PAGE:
Certain games have more ambition than an aspiring actor or an Olympic athlete. They attempt to do things never before seen in this entertainment medium and either take a game to new heights or fall flat on their polygon or pixelated face. A game that is filled with ambition and a gigantic bill to show for it is Shenmue on the Sega Dreamcast. Prior to its release, the amount of advertisements and coverage for Shenmue was overwhelming. The videos, articles, interviews and previews for it caused me to believe that Shenmue would be a revolutionary title. Unfortunately, my Dreamcast desires were lacking during its release. In other words, my Shenmue experience started many years after it was put on the shelves. Thanks to a crowdfunding campaign for Shenmue III and the appearance of Shenmue’s hero in Project X Zone 2 as a solo unit, I finally decided to step into this ambitious world and see what it offered. With all of its issues, Shenmue manages to be almost everything that the fans say it is and almost everything its developers wanted it to be.
As soon as a new players pop in the first of four discs in their Dreamcast, one thing is for certain: this is a gorgeous game with graphics that manage to hold their own against today’s generation of consoles. Taking place in Japan during the 1980s, the developers did a magnificent job capturing architecture, fashion, hair styles, and cultural nuances. As you continue to explore Japan, you will notice how much care was given in order to provide a strong sense of realism. A lack of moving clouds and swaying trees might make a few gamers scratch their head, but for the most part the game excels in the graphics department. Shenmue’s soundtrack is also a sensory treat. Depending on the time of day, the music will change. During story events, the music will match the mood of the circumstance. No matter what, this is a fantastic collection of music that once again captures the feel of the game. Unfortunately, the terrible voice acting might distract you from it. I question where the staff found these “voice actors.” There is nothing much to say about it; the voice acting is awful.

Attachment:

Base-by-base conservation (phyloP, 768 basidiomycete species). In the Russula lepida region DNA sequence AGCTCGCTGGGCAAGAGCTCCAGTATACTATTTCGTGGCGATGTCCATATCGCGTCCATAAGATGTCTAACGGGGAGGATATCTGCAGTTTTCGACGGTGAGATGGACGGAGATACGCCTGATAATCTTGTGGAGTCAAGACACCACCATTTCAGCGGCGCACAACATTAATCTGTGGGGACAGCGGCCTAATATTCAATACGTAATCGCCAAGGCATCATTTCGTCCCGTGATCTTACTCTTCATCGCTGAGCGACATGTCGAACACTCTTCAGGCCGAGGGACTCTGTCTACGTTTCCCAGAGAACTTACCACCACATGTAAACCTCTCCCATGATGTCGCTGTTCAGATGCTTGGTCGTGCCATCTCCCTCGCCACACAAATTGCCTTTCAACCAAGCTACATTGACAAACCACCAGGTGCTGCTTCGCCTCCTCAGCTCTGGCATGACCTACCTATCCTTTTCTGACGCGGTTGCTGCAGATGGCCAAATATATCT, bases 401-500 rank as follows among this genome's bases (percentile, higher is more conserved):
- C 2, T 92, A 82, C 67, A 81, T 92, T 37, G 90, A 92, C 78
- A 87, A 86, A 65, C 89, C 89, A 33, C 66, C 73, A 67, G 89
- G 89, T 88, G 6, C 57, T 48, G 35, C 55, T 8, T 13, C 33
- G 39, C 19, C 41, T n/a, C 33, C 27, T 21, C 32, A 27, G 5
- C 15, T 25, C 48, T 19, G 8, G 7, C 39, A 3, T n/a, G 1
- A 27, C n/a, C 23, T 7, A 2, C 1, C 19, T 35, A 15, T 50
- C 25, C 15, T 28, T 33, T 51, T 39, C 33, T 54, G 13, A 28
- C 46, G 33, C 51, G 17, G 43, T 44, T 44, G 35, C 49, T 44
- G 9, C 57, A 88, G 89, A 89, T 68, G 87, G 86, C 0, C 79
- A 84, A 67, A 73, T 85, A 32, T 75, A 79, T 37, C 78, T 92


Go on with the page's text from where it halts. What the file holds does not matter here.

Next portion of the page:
Furthermore, the script tends to have some annoying and cheesy lines. When those lines are voiced, it takes away from the narrative. Shenmue is a story of revenge. At the center of it is Ryo Hazuki, an average student that witnesses some tragic events upon returning to his family’s dojo. Ryo sees his father going toe-to-toe against a powerful martial artist from China named Lan Di. Lan Di threatens to end Ryo’s young life if his father doesn’t give the location of a mysterious artifact called the Dragon Mirror. Upon retrieving the mirror, Lan Di kills Ryo’s father. Now, Ryo has vengeance on his mind and needs to gather clues in order to get his revenge and find the truth about the Dragon Mirror. The narrative is interesting and continues to leave you guessing as you delve further into it. As mentioned, there are moments in the script that feel out of place due some odd writing. However, there is no doubt that you will be routing for Ryo from the start. The mysteries behind his family, the stolen mirror and the villains will keep you going until the final moments of the game. As a lead character, Ryo is fantastic. He cares for his family and his friends, and isn’t afraid to get his hands dirty if it means new information about Lan Di.